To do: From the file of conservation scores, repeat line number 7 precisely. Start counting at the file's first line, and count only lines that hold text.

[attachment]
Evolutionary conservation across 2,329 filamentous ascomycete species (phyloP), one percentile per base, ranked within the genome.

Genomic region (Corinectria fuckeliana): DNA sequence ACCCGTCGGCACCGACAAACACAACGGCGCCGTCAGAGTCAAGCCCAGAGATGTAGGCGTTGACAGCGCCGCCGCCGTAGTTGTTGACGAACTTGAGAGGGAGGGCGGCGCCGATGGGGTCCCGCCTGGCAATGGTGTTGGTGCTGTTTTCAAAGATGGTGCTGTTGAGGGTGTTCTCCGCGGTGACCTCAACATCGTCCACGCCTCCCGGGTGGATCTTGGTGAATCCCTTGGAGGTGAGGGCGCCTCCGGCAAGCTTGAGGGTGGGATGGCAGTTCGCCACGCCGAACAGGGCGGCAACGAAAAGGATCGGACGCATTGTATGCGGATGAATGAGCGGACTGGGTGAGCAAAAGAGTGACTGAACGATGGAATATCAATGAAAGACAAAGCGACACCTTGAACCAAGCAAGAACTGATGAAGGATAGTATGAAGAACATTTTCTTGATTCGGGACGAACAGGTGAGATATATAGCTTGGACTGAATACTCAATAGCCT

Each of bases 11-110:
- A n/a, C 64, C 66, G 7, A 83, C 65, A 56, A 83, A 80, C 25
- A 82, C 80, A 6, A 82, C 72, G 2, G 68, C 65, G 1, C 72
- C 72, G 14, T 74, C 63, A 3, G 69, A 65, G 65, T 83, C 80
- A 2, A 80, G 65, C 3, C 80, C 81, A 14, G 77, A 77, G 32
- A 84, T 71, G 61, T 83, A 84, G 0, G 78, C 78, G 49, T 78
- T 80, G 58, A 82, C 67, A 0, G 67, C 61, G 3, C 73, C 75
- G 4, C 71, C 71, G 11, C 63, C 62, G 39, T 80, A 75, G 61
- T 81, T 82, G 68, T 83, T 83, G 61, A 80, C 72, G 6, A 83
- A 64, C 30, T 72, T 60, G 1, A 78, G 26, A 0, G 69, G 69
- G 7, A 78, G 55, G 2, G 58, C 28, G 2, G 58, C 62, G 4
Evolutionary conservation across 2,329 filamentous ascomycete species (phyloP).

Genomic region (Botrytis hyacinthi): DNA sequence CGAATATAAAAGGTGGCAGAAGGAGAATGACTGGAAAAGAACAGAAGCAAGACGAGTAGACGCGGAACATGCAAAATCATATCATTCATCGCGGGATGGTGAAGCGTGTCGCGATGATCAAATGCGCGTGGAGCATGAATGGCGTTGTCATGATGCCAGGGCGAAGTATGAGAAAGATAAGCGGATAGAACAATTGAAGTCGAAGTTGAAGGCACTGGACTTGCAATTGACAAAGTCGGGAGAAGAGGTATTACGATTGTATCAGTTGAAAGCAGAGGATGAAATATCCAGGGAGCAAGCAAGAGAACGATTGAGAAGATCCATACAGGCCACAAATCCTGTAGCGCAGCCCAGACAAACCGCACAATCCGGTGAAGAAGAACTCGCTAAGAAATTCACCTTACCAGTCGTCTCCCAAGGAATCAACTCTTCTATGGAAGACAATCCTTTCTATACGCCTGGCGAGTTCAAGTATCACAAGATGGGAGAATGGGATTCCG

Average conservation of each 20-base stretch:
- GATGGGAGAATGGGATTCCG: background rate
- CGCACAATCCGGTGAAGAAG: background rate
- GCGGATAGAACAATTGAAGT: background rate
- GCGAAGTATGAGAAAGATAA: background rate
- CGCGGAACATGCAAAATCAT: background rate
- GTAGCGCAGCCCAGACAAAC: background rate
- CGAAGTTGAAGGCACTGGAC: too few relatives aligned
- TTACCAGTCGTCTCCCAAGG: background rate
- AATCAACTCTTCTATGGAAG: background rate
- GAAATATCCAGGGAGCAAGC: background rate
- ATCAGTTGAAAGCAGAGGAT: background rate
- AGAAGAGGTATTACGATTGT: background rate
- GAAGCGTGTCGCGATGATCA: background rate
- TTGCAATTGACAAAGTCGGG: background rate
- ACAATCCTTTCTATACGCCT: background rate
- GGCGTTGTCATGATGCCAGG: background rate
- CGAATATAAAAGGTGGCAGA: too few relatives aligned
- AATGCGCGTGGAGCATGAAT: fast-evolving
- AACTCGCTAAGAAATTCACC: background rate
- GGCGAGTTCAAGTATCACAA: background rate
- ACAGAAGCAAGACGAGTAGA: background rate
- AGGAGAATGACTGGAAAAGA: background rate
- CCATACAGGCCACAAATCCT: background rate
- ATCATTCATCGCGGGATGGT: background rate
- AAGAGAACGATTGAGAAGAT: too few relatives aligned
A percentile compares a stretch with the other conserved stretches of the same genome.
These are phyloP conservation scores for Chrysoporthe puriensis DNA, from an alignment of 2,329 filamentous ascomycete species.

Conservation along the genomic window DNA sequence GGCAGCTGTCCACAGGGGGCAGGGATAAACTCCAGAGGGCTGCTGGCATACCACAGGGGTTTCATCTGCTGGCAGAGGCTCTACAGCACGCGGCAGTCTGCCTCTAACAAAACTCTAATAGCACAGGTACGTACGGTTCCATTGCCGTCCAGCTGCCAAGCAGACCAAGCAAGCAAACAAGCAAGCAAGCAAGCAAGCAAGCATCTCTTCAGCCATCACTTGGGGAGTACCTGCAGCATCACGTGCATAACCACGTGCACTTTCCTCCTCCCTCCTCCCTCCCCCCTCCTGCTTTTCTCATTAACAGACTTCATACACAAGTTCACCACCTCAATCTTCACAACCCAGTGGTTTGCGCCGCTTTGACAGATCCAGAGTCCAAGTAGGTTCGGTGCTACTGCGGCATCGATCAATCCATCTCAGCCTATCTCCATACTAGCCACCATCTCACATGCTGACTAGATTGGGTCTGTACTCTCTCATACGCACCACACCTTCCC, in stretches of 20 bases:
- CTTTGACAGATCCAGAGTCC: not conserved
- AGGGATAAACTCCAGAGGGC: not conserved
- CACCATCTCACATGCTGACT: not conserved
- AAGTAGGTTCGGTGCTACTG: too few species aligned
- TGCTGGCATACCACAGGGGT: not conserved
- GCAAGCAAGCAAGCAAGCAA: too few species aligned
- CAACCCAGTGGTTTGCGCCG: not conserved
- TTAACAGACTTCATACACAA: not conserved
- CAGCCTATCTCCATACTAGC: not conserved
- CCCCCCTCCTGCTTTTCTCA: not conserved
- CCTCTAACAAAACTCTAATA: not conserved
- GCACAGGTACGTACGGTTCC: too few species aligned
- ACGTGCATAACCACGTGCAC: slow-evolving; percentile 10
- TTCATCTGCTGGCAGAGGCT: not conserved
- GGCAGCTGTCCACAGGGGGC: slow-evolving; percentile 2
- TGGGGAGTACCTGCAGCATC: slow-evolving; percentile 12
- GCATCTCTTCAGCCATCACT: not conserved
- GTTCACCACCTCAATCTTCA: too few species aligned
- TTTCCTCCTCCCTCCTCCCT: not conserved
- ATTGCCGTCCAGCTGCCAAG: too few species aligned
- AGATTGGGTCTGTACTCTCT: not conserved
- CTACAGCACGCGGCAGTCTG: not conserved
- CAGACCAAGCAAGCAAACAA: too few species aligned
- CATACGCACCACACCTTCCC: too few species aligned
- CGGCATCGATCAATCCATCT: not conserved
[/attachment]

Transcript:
- A 2, A 80, G 65, C 3, C 80, C 81, A 14, G 77, A 77, G 32